A History of the Protestant Reformation in England and Ireland ; Showing how that Event Has Impoverished the Main Body of the People in Those Countries: In a Series of Letters Addressed to All Sensible and Just Englishmen

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Simpkin, Marshall and Company for A. Cobbett, 1857 - Reformation - 333 pages

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Page 43 - Now I beseech you, brethren, by the name of our Lord Jesus Christ, that ye all speak the same thing, and that there be no divisions among you; but that ye be perfectly joined together in the same mind and in the same judgment.
Page 42 - And now I am no more in the world, but these are in the world, and I come to thee. Holy Father, keep through thine own name those whom thou hast given me, that they may be one, as we are.
Page 248 - By levying money for and to the use of the Crown by pretence of prerogative, for other time and in other manner than the same was granted by Parliament.
Page 42 - Finally, brethren, farewell. Be perfect, be of good comfort, be of one mind, live in peace; and the God of love and peace shall be with you.
Page 95 - I have heard), that when the Bill had stuck long in the lower house, and could get no passage, he commanded the Commons to attend him in the forenoon in his gallery, where he let them wait till late in the afternoon, and then coming out of his chamber, walking a turn or two amongst them, and looking angrily on them, first on the one side, then on the other, at last, I hear...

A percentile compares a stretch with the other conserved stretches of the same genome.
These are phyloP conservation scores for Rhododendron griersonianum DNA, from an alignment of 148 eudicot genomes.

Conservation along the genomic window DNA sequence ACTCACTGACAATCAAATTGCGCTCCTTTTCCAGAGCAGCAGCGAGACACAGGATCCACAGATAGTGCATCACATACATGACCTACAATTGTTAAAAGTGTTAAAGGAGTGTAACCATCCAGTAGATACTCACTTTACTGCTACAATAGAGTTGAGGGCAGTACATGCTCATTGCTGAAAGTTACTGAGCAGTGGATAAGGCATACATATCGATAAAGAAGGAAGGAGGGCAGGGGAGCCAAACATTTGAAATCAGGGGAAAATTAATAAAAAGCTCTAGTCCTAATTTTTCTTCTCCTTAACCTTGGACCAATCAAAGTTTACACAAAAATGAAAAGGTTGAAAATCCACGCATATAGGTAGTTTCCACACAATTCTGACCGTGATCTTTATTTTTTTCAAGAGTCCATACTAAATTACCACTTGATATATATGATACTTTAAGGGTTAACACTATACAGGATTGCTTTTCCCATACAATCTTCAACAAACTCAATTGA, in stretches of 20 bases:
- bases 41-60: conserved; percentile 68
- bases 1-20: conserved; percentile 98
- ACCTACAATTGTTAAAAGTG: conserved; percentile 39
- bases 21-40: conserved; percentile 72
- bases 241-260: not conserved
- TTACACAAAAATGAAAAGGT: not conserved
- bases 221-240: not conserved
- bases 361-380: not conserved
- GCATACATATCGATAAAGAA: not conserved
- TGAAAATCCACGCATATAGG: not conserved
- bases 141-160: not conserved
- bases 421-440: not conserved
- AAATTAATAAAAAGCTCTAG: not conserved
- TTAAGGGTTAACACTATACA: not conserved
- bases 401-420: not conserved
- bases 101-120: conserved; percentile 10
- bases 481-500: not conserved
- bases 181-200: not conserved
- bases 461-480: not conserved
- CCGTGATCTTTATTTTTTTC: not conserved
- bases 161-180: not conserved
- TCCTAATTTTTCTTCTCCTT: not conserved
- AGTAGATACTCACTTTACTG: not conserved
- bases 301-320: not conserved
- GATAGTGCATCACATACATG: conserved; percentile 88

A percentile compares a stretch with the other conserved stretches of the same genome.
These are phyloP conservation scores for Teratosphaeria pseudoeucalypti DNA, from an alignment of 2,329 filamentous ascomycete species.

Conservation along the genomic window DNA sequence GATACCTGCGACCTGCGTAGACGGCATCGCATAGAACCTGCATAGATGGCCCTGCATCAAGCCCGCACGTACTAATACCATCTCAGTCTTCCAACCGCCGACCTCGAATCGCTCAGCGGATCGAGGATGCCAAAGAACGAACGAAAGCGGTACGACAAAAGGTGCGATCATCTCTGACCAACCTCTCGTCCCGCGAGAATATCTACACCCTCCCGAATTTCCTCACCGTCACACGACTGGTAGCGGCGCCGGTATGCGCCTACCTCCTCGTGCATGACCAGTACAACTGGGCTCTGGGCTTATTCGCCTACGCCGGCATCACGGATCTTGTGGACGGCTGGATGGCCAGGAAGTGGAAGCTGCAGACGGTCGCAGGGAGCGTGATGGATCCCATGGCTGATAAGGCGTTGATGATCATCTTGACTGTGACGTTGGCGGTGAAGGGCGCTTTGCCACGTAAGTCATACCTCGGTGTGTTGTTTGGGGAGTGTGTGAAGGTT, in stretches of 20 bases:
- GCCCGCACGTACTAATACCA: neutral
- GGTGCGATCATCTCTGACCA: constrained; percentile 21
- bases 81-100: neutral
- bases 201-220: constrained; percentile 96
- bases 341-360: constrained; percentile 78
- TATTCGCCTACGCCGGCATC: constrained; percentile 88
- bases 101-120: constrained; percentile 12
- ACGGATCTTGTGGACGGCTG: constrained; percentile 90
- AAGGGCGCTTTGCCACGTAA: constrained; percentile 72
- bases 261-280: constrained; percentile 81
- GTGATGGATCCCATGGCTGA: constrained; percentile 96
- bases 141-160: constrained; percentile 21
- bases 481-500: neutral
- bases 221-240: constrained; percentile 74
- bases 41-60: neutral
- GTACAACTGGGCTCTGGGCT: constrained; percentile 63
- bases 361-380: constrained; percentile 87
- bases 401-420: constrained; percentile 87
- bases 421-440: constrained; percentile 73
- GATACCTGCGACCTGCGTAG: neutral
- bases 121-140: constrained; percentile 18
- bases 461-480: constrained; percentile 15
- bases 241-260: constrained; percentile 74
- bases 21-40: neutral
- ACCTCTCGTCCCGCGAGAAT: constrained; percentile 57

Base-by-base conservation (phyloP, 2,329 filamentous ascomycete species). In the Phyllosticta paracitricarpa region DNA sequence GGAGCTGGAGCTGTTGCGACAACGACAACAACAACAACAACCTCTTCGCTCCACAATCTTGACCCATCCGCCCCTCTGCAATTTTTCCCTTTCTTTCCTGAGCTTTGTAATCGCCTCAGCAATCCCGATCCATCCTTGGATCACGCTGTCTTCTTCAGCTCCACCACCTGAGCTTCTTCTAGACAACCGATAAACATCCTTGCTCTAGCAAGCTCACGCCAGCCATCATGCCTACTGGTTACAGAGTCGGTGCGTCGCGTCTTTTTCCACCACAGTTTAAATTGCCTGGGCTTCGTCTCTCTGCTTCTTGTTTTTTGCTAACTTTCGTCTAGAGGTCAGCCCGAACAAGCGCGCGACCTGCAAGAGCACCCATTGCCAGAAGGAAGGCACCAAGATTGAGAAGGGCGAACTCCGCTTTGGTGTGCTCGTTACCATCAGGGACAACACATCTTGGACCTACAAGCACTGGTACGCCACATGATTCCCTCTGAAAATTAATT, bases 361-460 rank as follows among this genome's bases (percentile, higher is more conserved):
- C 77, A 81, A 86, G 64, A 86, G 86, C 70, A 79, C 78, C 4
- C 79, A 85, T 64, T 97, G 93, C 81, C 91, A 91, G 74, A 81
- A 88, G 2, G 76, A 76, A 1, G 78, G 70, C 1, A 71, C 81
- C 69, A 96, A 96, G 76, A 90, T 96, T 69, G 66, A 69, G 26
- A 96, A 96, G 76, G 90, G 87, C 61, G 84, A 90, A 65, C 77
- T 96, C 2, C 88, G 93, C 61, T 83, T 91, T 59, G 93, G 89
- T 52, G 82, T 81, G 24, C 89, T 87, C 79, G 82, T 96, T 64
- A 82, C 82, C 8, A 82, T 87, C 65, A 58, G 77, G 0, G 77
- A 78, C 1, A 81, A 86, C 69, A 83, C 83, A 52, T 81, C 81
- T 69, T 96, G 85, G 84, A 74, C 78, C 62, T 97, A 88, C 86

Page 265 - An Act for granting to their Majesties several Rates and Duties upon Tonnage of Ships and Vessels, and upon Beer, Ale, and other Liquors...
Page 244 - Parliament, and so shall be and are hereby declared, enacted and adjudged to be to all intents, constructions and purposes whatsoever, notwithstanding any want of writ or writs of summons or any other defect of form or default whatsoever, as if they had been summoned according to the usual form...
Page 273 - Parliament in England, in the first year of the reign of their late Majesties King William and Queen Mary, intituled An Act declaring the rights and liberties of the Subject and settling the Succession of the Crown...
Page 273 - An Act for the frequent meeting and calling of " Parliaments : It was among other things enacted, that " from thenceforth, no Parliament whatsoever, that should at " any time then after be called, assembled or held, should " have any continuance longer than for three years only at
Page 53 - a pig, an ass, a dunghill, the spawn of an adder, a basilisk, a lying buffoon, a mad fool with a frothy mouth and aw hface...

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